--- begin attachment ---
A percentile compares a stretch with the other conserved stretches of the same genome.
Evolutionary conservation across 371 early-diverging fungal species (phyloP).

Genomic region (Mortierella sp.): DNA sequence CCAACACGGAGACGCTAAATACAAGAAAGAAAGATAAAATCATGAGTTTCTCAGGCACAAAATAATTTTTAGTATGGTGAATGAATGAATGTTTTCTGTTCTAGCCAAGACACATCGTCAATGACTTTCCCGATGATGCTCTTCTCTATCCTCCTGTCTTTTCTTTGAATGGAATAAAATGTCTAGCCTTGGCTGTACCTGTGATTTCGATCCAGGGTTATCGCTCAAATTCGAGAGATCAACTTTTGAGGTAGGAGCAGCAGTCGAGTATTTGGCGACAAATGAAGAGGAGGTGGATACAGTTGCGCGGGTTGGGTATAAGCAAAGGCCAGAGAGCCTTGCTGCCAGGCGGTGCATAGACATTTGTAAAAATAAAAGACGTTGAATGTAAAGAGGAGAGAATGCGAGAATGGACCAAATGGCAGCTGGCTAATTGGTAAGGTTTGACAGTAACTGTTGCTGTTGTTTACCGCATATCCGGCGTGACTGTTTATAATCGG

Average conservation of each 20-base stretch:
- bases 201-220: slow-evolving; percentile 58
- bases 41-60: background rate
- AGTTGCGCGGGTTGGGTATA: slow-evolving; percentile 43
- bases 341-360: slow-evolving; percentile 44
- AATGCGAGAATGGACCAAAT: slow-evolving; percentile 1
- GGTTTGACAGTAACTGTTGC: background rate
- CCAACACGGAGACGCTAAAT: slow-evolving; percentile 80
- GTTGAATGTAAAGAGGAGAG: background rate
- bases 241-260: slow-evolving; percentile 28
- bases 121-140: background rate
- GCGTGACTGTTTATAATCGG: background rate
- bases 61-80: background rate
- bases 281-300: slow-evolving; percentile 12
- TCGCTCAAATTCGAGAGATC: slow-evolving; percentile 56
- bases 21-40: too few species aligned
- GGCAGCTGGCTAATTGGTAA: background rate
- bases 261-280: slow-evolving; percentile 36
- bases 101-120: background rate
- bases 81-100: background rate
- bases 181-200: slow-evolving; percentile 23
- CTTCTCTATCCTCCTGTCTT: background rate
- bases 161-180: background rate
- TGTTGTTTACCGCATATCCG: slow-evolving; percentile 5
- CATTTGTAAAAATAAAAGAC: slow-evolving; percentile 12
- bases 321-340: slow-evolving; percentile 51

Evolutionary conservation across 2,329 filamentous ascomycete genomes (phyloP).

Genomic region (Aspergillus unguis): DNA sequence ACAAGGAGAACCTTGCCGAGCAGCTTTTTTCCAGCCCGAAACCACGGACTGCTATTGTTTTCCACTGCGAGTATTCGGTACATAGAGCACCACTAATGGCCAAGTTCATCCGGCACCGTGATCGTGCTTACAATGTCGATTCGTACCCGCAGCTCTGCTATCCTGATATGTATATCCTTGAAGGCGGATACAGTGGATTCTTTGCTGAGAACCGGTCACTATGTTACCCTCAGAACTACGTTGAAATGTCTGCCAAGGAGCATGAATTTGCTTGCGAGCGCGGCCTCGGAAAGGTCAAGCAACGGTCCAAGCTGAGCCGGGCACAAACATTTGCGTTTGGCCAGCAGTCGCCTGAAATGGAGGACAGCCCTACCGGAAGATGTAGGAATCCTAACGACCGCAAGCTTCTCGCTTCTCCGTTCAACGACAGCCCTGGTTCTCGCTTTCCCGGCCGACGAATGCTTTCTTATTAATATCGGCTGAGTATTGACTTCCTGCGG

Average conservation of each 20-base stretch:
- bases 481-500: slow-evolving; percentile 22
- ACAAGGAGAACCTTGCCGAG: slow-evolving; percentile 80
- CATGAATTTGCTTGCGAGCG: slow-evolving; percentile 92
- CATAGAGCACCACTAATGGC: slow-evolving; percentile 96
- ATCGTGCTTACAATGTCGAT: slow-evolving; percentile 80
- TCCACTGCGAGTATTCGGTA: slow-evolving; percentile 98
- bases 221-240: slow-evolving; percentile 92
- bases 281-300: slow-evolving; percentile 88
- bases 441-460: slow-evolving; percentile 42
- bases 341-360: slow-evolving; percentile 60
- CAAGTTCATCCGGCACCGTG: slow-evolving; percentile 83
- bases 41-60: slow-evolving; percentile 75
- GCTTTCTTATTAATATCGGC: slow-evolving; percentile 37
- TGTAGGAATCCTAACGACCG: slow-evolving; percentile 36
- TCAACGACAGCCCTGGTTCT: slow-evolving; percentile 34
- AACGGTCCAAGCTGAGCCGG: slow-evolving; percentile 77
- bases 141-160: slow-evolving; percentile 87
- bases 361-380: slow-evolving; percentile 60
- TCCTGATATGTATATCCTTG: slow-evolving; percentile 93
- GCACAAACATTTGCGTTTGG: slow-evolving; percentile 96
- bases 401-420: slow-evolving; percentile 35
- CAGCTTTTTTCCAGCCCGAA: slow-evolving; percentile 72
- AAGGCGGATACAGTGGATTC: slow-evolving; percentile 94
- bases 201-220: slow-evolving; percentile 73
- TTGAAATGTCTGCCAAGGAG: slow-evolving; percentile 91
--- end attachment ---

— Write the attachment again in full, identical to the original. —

A percentile compares a stretch with the other conserved stretches of the same genome.
Evolutionary conservation across 371 early-diverging fungal species (phyloP).

Genomic region (Mortierella sp.): DNA sequence CCAACACGGAGACGCTAAATACAAGAAAGAAAGATAAAATCATGAGTTTCTCAGGCACAAAATAATTTTTAGTATGGTGAATGAATGAATGTTTTCTGTTCTAGCCAAGACACATCGTCAATGACTTTCCCGATGATGCTCTTCTCTATCCTCCTGTCTTTTCTTTGAATGGAATAAAATGTCTAGCCTTGGCTGTACCTGTGATTTCGATCCAGGGTTATCGCTCAAATTCGAGAGATCAACTTTTGAGGTAGGAGCAGCAGTCGAGTATTTGGCGACAAATGAAGAGGAGGTGGATACAGTTGCGCGGGTTGGGTATAAGCAAAGGCCAGAGAGCCTTGCTGCCAGGCGGTGCATAGACATTTGTAAAAATAAAAGACGTTGAATGTAAAGAGGAGAGAATGCGAGAATGGACCAAATGGCAGCTGGCTAATTGGTAAGGTTTGACAGTAACTGTTGCTGTTGTTTACCGCATATCCGGCGTGACTGTTTATAATCGG

Average conservation of each 20-base stretch:
- bases 201-220: slow-evolving; percentile 58
- bases 41-60: background rate
- AGTTGCGCGGGTTGGGTATA: slow-evolving; percentile 43
- bases 341-360: slow-evolving; percentile 44
- AATGCGAGAATGGACCAAAT: slow-evolving; percentile 1
- GGTTTGACAGTAACTGTTGC: background rate
- CCAACACGGAGACGCTAAAT: slow-evolving; percentile 80
- GTTGAATGTAAAGAGGAGAG: background rate
- bases 241-260: slow-evolving; percentile 28
- bases 121-140: background rate
- GCGTGACTGTTTATAATCGG: background rate
- bases 61-80: background rate
- bases 281-300: slow-evolving; percentile 12
- TCGCTCAAATTCGAGAGATC: slow-evolving; percentile 56
- bases 21-40: too few species aligned
- GGCAGCTGGCTAATTGGTAA: background rate
- bases 261-280: slow-evolving; percentile 36
- bases 101-120: background rate
- bases 81-100: background rate
- bases 181-200: slow-evolving; percentile 23
- CTTCTCTATCCTCCTGTCTT: background rate
- bases 161-180: background rate
- TGTTGTTTACCGCATATCCG: slow-evolving; percentile 5
- CATTTGTAAAAATAAAAGAC: slow-evolving; percentile 12
- bases 321-340: slow-evolving; percentile 51

Evolutionary conservation across 2,329 filamentous ascomycete genomes (phyloP).

Genomic region (Aspergillus unguis): DNA sequence ACAAGGAGAACCTTGCCGAGCAGCTTTTTTCCAGCCCGAAACCACGGACTGCTATTGTTTTCCACTGCGAGTATTCGGTACATAGAGCACCACTAATGGCCAAGTTCATCCGGCACCGTGATCGTGCTTACAATGTCGATTCGTACCCGCAGCTCTGCTATCCTGATATGTATATCCTTGAAGGCGGATACAGTGGATTCTTTGCTGAGAACCGGTCACTATGTTACCCTCAGAACTACGTTGAAATGTCTGCCAAGGAGCATGAATTTGCTTGCGAGCGCGGCCTCGGAAAGGTCAAGCAACGGTCCAAGCTGAGCCGGGCACAAACATTTGCGTTTGGCCAGCAGTCGCCTGAAATGGAGGACAGCCCTACCGGAAGATGTAGGAATCCTAACGACCGCAAGCTTCTCGCTTCTCCGTTCAACGACAGCCCTGGTTCTCGCTTTCCCGGCCGACGAATGCTTTCTTATTAATATCGGCTGAGTATTGACTTCCTGCGG

Average conservation of each 20-base stretch:
- bases 481-500: slow-evolving; percentile 22
- ACAAGGAGAACCTTGCCGAG: slow-evolving; percentile 80
- CATGAATTTGCTTGCGAGCG: slow-evolving; percentile 92
- CATAGAGCACCACTAATGGC: slow-evolving; percentile 96
- ATCGTGCTTACAATGTCGAT: slow-evolving; percentile 80
- TCCACTGCGAGTATTCGGTA: slow-evolving; percentile 98
- bases 221-240: slow-evolving; percentile 92
- bases 281-300: slow-evolving; percentile 88
- bases 441-460: slow-evolving; percentile 42
- bases 341-360: slow-evolving; percentile 60
- CAAGTTCATCCGGCACCGTG: slow-evolving; percentile 83
- bases 41-60: slow-evolving; percentile 75
- GCTTTCTTATTAATATCGGC: slow-evolving; percentile 37
- TGTAGGAATCCTAACGACCG: slow-evolving; percentile 36
- TCAACGACAGCCCTGGTTCT: slow-evolving; percentile 34
- AACGGTCCAAGCTGAGCCGG: slow-evolving; percentile 77
- bases 141-160: slow-evolving; percentile 87
- bases 361-380: slow-evolving; percentile 60
- TCCTGATATGTATATCCTTG: slow-evolving; percentile 93
- GCACAAACATTTGCGTTTGG: slow-evolving; percentile 96
- bases 401-420: slow-evolving; percentile 35
- CAGCTTTTTTCCAGCCCGAA: slow-evolving; percentile 72
- AAGGCGGATACAGTGGATTC: slow-evolving; percentile 94
- bases 201-220: slow-evolving; percentile 73
- TTGAAATGTCTGCCAAGGAG: slow-evolving; percentile 91